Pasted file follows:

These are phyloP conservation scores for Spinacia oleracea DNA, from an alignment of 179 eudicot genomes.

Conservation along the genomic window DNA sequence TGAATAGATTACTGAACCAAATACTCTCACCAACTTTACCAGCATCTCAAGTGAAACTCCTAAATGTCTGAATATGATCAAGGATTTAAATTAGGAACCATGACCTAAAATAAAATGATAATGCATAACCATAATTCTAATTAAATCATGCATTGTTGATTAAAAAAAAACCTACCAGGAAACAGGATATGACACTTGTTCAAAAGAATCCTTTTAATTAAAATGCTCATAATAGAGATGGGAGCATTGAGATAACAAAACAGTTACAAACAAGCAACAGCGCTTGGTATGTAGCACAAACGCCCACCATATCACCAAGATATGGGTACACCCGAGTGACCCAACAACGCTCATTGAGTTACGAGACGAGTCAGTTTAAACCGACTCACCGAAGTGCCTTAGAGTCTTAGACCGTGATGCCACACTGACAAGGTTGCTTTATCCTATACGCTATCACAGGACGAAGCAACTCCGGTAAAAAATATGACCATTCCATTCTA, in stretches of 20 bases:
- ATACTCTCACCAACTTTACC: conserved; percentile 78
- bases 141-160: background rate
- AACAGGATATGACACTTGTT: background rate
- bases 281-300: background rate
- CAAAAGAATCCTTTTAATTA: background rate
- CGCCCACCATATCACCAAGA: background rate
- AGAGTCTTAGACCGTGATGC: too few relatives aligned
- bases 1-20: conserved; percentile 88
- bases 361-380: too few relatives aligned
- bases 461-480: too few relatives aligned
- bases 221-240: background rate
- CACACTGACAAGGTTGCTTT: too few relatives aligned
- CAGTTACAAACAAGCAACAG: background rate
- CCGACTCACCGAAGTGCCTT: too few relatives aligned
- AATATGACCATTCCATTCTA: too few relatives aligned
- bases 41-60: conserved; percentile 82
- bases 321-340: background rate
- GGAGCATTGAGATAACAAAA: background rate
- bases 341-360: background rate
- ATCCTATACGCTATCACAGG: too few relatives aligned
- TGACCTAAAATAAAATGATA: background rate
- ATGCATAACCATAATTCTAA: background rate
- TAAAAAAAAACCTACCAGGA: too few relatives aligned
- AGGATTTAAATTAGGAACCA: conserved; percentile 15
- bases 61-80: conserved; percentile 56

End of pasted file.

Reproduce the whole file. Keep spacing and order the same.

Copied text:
These are phyloP conservation scores for Spinacia oleracea DNA, from an alignment of 179 eudicot genomes.

Conservation along the genomic window DNA sequence TGAATAGATTACTGAACCAAATACTCTCACCAACTTTACCAGCATCTCAAGTGAAACTCCTAAATGTCTGAATATGATCAAGGATTTAAATTAGGAACCATGACCTAAAATAAAATGATAATGCATAACCATAATTCTAATTAAATCATGCATTGTTGATTAAAAAAAAACCTACCAGGAAACAGGATATGACACTTGTTCAAAAGAATCCTTTTAATTAAAATGCTCATAATAGAGATGGGAGCATTGAGATAACAAAACAGTTACAAACAAGCAACAGCGCTTGGTATGTAGCACAAACGCCCACCATATCACCAAGATATGGGTACACCCGAGTGACCCAACAACGCTCATTGAGTTACGAGACGAGTCAGTTTAAACCGACTCACCGAAGTGCCTTAGAGTCTTAGACCGTGATGCCACACTGACAAGGTTGCTTTATCCTATACGCTATCACAGGACGAAGCAACTCCGGTAAAAAATATGACCATTCCATTCTA, in stretches of 20 bases:
- ATACTCTCACCAACTTTACC: conserved; percentile 78
- bases 141-160: background rate
- AACAGGATATGACACTTGTT: background rate
- bases 281-300: background rate
- CAAAAGAATCCTTTTAATTA: background rate
- CGCCCACCATATCACCAAGA: background rate
- AGAGTCTTAGACCGTGATGC: too few relatives aligned
- bases 1-20: conserved; percentile 88
- bases 361-380: too few relatives aligned
- bases 461-480: too few relatives aligned
- bases 221-240: background rate
- CACACTGACAAGGTTGCTTT: too few relatives aligned
- CAGTTACAAACAAGCAACAG: background rate
- CCGACTCACCGAAGTGCCTT: too few relatives aligned
- AATATGACCATTCCATTCTA: too few relatives aligned
- bases 41-60: conserved; percentile 82
- bases 321-340: background rate
- GGAGCATTGAGATAACAAAA: background rate
- bases 341-360: background rate
- ATCCTATACGCTATCACAGG: too few relatives aligned
- TGACCTAAAATAAAATGATA: background rate
- ATGCATAACCATAATTCTAA: background rate
- TAAAAAAAAACCTACCAGGA: too few relatives aligned
- AGGATTTAAATTAGGAACCA: conserved; percentile 15
- bases 61-80: conserved; percentile 56